HH: Okay, he has to wait until after the break.
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HH: I want to make sure in this short segment that I thank my guest, Steven Cohen, for spending an hour with me talking about this in a great conversation. But I also want to make sure you get a chance to answer Steve in Portland’s question, Steve Cohen. The will of the people in Portland expressed overwhelmingly. Ought there to be some rest period? And what about their will of their people over being overturned by New York’s via the Full Faith and Credit Clause?
SC: Look, I think the Full Faith and Credit Clause is a more complicated issue. And you either believe that you have a union of states where each is going to recognize the decisions of the others or you don’t. And that sometimes leads to results you may not like. Sometimes, frankly, it leads to anomalous results. As for Oregon and the decision to, or the effort to revisit a decision, California similarly has these types of scenarios where things get on the ballot, there are initiatives, there are recalls. It’s not something that happens very often in New York. But it has always struck me that if that’s the way the law is set up, that’s the way the law is set up. And more often than not, how you feel about it depends upon what your perspective is on the issue that’s being challenged, reopened or reconsidered. And I don’t disagree that a period of repose is sometimes a good thing. You’ve got to build it into the law, though.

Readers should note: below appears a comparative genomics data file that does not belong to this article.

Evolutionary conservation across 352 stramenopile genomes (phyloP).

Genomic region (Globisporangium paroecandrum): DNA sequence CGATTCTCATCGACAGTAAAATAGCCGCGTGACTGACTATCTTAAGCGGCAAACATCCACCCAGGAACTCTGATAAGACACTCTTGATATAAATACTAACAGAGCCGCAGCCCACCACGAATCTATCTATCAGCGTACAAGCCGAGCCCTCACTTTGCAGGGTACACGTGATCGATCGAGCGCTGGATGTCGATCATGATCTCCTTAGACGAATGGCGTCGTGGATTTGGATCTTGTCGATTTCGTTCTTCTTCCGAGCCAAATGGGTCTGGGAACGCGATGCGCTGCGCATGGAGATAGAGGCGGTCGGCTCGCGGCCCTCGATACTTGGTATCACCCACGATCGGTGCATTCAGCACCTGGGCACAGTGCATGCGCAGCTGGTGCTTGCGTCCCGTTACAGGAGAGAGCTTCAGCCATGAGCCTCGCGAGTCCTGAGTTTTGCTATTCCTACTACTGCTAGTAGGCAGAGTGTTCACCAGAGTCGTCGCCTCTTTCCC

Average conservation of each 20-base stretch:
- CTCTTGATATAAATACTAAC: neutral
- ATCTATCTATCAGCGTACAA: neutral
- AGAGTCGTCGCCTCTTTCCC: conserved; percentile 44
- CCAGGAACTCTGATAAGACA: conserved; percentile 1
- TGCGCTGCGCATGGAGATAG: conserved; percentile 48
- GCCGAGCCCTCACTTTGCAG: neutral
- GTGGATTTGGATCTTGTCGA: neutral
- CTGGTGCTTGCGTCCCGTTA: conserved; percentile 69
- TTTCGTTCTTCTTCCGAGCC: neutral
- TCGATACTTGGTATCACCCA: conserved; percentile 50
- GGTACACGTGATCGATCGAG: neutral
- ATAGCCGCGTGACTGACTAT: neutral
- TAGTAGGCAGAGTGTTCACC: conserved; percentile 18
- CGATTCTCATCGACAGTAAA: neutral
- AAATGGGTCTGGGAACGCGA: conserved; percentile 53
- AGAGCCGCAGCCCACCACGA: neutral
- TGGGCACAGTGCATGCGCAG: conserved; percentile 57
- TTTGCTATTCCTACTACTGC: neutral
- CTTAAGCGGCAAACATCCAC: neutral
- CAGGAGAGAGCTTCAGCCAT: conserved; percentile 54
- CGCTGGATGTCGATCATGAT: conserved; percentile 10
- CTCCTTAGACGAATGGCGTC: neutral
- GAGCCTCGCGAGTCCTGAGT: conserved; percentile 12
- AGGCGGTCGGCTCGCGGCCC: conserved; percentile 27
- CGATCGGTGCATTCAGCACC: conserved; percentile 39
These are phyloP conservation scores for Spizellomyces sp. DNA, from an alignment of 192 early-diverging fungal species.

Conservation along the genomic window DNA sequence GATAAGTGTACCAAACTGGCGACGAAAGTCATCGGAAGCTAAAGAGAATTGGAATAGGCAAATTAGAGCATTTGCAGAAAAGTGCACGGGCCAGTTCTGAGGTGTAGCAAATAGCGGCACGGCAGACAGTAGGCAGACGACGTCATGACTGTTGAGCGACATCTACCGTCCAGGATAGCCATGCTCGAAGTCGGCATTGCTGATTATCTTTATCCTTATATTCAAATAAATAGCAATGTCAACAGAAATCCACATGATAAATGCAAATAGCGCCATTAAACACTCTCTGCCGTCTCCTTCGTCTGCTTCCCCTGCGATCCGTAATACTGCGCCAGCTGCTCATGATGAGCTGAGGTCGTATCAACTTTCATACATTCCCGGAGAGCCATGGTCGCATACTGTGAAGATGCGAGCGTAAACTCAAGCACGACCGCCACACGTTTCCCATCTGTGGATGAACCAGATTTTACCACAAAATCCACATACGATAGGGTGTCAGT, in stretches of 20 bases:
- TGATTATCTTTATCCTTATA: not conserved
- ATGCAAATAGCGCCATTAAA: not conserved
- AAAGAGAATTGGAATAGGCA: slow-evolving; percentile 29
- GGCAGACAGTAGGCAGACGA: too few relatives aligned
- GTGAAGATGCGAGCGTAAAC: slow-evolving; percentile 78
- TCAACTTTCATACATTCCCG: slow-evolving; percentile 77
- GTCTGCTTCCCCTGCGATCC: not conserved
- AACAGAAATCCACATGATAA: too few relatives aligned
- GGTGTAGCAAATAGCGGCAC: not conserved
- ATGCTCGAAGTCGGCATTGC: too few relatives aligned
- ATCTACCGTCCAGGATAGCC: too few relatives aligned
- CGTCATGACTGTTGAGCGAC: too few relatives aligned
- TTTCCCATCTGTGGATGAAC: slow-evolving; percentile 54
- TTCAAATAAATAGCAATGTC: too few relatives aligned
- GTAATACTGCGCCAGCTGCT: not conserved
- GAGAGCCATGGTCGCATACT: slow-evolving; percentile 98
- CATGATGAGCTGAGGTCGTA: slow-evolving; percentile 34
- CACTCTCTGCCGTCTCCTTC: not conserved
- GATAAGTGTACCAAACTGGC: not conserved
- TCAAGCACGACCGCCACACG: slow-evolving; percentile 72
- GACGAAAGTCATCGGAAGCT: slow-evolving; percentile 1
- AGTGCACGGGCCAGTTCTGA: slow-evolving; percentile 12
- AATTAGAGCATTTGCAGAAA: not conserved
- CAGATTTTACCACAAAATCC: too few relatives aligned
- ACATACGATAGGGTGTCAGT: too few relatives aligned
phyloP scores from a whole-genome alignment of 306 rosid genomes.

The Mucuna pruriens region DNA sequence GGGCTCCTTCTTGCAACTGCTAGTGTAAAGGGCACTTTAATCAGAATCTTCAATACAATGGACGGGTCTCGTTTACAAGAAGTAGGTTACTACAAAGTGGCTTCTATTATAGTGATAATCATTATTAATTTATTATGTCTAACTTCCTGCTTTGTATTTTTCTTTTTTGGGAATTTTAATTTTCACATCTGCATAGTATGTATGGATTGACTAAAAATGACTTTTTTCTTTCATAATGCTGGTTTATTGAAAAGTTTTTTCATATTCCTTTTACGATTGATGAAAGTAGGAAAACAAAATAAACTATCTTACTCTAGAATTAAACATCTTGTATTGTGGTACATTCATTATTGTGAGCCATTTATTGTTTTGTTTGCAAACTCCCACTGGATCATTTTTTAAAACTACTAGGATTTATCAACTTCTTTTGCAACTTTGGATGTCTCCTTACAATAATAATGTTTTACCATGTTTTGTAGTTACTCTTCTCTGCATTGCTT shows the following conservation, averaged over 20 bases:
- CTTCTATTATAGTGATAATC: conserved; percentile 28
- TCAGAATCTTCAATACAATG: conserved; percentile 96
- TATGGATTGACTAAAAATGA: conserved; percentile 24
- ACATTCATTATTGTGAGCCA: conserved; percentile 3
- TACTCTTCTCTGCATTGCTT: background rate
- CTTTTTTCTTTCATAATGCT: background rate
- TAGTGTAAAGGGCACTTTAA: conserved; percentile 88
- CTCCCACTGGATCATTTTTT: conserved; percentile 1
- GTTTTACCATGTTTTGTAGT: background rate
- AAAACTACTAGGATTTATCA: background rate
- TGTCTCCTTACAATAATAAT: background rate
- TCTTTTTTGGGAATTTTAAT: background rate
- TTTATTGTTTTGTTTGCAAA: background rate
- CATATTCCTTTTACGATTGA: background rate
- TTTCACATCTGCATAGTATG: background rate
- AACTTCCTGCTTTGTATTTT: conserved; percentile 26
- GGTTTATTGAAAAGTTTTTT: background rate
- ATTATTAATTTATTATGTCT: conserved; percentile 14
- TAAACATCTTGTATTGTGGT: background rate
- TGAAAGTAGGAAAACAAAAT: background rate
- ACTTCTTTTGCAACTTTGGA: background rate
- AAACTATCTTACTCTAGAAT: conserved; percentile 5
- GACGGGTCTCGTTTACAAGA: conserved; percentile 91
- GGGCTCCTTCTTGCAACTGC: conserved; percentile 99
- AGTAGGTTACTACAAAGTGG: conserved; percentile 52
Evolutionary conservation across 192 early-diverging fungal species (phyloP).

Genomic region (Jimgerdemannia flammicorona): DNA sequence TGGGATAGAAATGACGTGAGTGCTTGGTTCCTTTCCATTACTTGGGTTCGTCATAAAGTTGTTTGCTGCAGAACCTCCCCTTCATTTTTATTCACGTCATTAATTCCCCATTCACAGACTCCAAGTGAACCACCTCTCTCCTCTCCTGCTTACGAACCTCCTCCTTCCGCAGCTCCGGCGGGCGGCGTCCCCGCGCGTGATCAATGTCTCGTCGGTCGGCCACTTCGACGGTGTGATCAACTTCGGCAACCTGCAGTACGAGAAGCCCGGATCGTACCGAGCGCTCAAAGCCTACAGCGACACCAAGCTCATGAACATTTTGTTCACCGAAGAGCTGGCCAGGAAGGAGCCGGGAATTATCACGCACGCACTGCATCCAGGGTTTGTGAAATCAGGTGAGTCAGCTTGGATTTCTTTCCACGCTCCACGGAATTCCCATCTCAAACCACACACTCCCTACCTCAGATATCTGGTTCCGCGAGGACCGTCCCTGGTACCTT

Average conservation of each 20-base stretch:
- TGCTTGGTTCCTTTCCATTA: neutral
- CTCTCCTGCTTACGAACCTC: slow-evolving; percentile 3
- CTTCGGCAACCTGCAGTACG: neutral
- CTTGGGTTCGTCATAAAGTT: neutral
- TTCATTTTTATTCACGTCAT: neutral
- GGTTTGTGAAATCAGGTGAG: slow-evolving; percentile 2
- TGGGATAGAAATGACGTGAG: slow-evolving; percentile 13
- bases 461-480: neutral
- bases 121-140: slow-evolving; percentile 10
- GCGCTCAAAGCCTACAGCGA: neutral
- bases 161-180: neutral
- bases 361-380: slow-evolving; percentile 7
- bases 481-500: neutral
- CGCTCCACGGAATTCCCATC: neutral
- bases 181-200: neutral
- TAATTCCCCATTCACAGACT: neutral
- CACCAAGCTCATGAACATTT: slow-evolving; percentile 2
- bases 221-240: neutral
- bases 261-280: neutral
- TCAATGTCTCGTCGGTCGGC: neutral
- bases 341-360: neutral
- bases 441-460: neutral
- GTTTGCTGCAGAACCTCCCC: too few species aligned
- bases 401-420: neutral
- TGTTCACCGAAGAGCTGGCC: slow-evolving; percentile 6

HH: Last question for you, because I don’t want to let an experienced federal prosecutor from the Southern District of New York walk away without asking this. Should the Gitmo prisoners be tried in Manhattan like Khalid Sheikh Mohammed?